Noveller / Aidan Baker: Colorful Disturbances

Gown: The Old Line

Colorful Disturbances pairs a side-long piece by Torontonian Aidan Baker with Brooklyn, New York-based Sarah Lipstate who contributes two spectral settings under the Noveller name using nothing more than electric guitar, voice, and tape player for gear. Her pieces—fifteen minutes in total—are atmospheric formations of powerful design. Graceful picking brings “Under the Color Cave” to life, after which Lipstate augments its suspended motion with slow-burning tendrils that deepen and darken the track's meditative mood without destroying the balance. As hypnotic in its slow unfurl of shuddering pulses and spacey warble, “White Rabbit” plunges further down the rabbit hole when Lipstate's distorted voice surfaces near the track's end. Baker's side-long “Disturbances Part 1 & 2” hovers overhead like an immense black cloud, its droning, wave-like shudder a pointillistic, Rorschach scrim on the surface of which shimmering micro-melodies dart hither and yon.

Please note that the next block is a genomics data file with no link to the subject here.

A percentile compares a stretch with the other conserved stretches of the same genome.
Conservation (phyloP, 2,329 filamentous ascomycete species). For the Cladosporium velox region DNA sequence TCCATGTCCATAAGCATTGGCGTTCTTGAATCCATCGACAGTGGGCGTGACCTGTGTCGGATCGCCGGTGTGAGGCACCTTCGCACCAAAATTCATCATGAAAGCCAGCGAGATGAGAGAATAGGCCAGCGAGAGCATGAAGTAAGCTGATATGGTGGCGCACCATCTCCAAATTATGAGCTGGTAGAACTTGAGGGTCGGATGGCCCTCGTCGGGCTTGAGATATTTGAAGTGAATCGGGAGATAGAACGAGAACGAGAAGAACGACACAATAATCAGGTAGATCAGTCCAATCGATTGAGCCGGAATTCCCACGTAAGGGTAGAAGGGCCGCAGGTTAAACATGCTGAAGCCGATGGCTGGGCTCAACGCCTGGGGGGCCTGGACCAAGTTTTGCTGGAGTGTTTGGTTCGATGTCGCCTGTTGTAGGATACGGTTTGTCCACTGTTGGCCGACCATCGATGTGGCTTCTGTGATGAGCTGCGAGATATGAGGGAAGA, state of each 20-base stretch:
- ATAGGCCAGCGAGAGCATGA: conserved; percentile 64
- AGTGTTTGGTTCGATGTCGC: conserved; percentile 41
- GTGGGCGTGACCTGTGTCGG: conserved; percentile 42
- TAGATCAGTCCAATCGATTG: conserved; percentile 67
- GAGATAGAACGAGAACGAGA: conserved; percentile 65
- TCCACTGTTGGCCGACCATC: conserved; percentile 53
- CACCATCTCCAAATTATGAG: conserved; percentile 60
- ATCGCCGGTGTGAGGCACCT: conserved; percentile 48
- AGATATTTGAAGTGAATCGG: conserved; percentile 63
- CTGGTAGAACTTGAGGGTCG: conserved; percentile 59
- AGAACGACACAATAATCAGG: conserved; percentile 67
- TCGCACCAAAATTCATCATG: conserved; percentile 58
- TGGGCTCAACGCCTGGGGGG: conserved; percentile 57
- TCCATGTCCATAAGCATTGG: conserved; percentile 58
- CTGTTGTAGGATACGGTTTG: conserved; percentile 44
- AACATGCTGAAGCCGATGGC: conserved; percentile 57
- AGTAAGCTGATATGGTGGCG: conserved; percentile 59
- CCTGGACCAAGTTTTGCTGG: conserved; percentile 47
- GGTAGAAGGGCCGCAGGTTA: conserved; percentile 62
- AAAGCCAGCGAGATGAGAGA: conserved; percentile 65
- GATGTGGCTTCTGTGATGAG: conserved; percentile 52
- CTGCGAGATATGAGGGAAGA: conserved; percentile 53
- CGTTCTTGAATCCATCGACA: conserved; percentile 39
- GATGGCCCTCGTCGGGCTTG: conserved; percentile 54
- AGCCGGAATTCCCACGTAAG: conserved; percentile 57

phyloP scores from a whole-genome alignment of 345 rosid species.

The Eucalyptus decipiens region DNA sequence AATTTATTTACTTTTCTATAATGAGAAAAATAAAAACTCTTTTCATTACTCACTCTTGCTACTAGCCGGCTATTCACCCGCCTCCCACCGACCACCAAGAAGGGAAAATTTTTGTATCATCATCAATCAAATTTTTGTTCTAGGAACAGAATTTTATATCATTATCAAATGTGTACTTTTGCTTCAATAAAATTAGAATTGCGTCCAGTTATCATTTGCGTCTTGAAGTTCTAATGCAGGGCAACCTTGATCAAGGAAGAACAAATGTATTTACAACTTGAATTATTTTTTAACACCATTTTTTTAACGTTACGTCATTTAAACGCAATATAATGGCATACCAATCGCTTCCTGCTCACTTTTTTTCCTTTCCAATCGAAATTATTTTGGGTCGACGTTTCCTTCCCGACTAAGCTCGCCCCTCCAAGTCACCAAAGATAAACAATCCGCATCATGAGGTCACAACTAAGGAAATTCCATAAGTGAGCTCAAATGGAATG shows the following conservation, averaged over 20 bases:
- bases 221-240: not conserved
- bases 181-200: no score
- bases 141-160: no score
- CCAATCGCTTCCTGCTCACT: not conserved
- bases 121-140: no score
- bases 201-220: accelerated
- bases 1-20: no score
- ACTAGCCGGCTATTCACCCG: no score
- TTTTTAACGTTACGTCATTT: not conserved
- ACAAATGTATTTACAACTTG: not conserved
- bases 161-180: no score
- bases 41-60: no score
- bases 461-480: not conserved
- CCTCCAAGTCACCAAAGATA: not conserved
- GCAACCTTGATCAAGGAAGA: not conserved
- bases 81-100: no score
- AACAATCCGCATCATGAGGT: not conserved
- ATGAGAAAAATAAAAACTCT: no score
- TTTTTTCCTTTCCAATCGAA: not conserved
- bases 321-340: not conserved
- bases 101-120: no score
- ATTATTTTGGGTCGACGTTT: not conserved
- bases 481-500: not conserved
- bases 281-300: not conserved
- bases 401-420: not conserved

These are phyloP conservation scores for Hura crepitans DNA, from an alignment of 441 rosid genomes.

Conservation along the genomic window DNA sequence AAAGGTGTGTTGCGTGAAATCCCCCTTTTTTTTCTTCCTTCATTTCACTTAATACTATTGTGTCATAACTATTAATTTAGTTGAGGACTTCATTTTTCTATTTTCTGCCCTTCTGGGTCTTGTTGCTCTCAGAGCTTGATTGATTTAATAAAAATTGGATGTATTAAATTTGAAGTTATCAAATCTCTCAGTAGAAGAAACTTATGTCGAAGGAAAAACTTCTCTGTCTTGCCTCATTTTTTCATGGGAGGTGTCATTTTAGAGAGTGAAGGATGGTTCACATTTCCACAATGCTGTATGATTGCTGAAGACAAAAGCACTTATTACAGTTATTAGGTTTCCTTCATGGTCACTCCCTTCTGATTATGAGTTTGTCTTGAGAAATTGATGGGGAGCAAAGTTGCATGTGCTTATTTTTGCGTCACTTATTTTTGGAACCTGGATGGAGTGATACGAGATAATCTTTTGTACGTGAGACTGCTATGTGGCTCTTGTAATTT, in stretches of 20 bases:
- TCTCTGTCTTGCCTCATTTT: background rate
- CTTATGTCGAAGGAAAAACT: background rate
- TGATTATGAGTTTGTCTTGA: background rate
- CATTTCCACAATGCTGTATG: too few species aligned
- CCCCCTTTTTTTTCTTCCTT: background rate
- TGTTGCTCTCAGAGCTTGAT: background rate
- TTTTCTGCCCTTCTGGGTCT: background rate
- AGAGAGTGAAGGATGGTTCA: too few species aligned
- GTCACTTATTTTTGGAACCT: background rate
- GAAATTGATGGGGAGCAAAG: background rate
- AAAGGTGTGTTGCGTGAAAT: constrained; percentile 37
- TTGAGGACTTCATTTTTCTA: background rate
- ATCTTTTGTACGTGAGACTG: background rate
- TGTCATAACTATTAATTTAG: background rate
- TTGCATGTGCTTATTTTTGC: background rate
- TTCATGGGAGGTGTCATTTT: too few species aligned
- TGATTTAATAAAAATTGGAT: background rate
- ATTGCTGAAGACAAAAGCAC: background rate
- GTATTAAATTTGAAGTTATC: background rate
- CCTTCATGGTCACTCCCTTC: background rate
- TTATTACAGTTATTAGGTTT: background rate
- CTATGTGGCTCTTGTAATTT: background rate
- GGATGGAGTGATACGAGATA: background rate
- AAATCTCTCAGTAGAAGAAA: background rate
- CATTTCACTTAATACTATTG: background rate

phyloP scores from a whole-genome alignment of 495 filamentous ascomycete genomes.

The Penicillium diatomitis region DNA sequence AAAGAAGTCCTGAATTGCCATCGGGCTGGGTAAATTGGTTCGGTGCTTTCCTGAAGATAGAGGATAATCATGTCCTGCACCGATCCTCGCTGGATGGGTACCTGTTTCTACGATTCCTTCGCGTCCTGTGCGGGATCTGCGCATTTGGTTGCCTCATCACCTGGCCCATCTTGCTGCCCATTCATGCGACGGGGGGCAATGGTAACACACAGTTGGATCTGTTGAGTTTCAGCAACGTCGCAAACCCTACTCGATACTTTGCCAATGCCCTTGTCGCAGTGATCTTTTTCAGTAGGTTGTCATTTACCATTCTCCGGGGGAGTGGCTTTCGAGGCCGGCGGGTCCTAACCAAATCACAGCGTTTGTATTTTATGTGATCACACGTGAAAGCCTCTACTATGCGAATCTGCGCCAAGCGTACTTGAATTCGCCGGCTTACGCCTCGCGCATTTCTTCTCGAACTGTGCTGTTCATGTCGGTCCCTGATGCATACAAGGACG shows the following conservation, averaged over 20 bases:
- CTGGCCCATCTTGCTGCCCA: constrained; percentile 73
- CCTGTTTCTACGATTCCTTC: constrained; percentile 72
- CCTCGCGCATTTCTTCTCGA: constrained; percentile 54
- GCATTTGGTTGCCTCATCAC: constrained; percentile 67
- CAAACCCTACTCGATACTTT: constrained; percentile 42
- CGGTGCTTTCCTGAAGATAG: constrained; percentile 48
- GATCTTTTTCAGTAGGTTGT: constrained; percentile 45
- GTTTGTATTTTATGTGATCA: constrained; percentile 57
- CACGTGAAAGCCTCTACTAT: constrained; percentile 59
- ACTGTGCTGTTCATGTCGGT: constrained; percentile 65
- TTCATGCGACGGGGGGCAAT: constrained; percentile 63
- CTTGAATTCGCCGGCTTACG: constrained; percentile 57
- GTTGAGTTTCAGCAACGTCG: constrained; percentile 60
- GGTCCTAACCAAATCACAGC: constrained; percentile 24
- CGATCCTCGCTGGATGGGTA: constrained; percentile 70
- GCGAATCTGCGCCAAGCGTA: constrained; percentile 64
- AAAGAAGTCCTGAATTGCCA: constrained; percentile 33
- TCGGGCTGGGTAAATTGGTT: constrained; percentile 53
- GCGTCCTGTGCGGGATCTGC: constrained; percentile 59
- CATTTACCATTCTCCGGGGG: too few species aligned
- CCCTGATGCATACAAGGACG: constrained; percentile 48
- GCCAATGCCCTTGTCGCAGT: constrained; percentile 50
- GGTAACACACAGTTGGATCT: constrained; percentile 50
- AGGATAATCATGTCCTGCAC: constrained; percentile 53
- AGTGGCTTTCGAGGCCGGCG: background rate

Some may know Andrew MacGregor from the collaborative work he's done with Thurston Moore in Bark Haze, but The Old Line finds him operating in solo mode under the name Gown. The Nova Scotia resident works up five guitar-based settings—instrumental and vocal—of forceful design across the vinyl slab's sides. On the positive side, the instrumental pieces are powerful. In the opener “Roots,” blistering and clangorous sheets of distorted guitars bleed over one another, while in the orgiastic workout “Full Moon Morning,” bluesy shards collectively interweave like vultures circling roadkill until the guitars swarm so feverishly, they blur into a raging torrent. It's a shame, though, that he opted to include vocals as the tracks where they appear are diminished by their presence. “My Shade” would be a more satisfying stream of echoing guitar lines splintering into the distance were it not for the sour residue his off-key singing leaves on some of it. Likewise, the title track's morphine-soaked ambiance is already dark enough all by its lonesome without his vocals factored into the equation.

January 2010